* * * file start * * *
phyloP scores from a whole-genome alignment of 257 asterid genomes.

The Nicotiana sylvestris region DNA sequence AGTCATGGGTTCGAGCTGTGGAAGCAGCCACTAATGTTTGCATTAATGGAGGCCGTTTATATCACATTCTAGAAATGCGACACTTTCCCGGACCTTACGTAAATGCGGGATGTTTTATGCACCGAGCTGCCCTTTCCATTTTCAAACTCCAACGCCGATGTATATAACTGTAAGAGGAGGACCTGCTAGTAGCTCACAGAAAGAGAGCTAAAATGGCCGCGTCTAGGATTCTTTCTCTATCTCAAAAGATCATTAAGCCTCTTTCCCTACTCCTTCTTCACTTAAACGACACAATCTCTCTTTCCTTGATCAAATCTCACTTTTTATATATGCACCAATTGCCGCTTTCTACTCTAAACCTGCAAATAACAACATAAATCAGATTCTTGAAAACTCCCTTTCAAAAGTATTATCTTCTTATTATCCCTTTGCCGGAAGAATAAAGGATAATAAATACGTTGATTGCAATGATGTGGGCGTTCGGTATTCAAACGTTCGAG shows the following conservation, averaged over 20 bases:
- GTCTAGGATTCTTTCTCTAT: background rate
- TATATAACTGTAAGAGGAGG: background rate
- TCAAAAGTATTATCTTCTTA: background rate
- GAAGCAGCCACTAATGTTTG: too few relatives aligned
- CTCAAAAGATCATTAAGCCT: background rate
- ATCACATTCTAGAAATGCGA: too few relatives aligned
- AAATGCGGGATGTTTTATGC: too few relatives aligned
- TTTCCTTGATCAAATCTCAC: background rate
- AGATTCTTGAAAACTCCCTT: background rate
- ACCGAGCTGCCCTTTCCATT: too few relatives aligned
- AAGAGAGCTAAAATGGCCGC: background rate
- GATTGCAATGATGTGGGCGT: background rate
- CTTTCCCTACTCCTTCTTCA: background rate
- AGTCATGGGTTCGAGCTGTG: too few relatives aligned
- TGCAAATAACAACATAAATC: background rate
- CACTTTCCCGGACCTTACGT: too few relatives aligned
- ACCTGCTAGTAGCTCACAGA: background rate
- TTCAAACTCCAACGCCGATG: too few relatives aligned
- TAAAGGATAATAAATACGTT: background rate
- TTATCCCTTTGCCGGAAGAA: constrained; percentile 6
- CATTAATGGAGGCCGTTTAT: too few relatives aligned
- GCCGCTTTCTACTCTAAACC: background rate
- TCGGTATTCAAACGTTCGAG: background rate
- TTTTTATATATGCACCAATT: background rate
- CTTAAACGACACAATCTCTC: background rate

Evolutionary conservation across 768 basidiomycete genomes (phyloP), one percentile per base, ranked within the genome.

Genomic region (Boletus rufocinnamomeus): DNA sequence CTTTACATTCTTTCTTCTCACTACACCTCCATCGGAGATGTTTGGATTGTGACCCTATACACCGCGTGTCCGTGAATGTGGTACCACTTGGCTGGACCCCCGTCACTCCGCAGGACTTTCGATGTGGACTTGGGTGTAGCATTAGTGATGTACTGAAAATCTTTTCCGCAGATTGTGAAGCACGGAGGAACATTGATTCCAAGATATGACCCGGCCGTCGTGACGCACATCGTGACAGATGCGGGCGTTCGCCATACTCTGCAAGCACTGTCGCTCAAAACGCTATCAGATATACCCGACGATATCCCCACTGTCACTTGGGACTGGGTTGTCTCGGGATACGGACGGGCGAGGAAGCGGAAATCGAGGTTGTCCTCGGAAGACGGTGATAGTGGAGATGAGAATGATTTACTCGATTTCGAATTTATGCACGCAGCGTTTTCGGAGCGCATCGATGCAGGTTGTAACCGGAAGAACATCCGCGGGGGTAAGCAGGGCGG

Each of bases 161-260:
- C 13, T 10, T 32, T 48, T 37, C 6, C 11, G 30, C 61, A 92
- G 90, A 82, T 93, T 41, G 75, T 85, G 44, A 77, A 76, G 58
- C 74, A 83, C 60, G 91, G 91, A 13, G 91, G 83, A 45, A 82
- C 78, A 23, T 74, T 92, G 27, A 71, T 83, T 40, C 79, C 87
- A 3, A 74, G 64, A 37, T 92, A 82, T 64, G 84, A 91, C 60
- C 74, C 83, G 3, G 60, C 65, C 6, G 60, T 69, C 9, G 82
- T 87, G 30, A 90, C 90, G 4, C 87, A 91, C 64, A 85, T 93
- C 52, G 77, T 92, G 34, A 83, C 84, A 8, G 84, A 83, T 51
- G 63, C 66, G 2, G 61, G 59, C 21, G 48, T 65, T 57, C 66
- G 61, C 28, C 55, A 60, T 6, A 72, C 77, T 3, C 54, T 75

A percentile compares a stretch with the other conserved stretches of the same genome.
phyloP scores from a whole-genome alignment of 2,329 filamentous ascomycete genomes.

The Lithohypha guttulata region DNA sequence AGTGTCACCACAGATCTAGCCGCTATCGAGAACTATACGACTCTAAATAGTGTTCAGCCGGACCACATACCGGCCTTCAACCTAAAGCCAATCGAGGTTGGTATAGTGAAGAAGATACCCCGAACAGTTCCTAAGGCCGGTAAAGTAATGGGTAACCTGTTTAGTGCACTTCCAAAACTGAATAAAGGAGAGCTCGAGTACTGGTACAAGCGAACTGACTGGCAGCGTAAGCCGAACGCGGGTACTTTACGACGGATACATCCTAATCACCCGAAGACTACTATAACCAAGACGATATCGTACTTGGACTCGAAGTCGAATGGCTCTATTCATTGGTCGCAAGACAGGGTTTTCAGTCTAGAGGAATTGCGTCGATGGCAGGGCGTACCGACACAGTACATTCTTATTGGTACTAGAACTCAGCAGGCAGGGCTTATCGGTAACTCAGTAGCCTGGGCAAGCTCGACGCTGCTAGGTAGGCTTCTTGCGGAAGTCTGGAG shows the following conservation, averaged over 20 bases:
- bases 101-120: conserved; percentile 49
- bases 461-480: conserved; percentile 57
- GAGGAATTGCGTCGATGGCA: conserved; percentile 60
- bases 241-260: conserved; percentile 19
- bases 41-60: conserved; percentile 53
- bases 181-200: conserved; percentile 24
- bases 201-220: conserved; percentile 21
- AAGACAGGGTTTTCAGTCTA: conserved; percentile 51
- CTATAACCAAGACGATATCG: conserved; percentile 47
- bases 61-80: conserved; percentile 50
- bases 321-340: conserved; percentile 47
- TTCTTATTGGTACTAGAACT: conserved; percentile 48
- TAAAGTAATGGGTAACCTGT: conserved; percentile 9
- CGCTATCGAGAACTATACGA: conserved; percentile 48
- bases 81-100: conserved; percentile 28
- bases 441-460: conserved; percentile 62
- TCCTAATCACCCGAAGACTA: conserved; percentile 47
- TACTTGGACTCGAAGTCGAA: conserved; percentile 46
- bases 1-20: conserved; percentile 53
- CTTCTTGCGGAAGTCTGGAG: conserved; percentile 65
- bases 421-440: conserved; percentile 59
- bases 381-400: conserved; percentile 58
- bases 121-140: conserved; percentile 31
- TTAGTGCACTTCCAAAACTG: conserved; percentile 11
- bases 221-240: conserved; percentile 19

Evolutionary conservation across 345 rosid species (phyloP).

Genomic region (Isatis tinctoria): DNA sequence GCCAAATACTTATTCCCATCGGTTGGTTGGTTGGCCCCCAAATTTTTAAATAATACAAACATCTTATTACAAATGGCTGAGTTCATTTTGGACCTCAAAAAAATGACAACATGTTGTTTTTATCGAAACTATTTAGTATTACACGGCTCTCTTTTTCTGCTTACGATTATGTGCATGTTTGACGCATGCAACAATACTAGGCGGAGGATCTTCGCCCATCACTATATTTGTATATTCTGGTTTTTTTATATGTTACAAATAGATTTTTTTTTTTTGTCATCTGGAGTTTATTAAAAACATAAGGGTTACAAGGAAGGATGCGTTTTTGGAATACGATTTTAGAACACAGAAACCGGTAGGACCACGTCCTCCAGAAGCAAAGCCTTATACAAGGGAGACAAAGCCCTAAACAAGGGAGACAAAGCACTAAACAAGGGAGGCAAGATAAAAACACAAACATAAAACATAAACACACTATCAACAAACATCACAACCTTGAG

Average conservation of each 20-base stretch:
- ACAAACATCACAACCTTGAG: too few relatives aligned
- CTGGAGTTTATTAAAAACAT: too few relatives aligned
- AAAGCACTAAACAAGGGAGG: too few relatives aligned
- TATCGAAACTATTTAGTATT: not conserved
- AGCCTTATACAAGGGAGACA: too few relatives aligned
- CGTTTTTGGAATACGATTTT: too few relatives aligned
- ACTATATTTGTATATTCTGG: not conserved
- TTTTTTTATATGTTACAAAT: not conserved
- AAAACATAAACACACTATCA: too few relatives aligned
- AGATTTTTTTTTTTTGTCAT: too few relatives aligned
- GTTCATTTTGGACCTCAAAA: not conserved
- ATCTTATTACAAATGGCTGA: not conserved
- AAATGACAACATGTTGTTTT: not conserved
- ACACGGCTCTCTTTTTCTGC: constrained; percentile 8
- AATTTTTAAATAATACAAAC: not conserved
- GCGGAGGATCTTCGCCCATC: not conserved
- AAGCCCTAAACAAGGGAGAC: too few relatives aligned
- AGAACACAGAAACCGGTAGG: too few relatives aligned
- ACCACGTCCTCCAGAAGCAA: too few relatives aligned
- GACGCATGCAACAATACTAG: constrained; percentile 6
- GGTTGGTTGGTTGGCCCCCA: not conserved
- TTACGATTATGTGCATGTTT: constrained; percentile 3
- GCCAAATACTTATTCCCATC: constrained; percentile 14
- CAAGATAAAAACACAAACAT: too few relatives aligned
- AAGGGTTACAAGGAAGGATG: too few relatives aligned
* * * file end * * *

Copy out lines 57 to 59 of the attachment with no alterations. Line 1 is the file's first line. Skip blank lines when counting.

- CGCTATCGAGAACTATACGA: conserved; percentile 48
- bases 81-100: conserved; percentile 28
- bases 441-460: conserved; percentile 62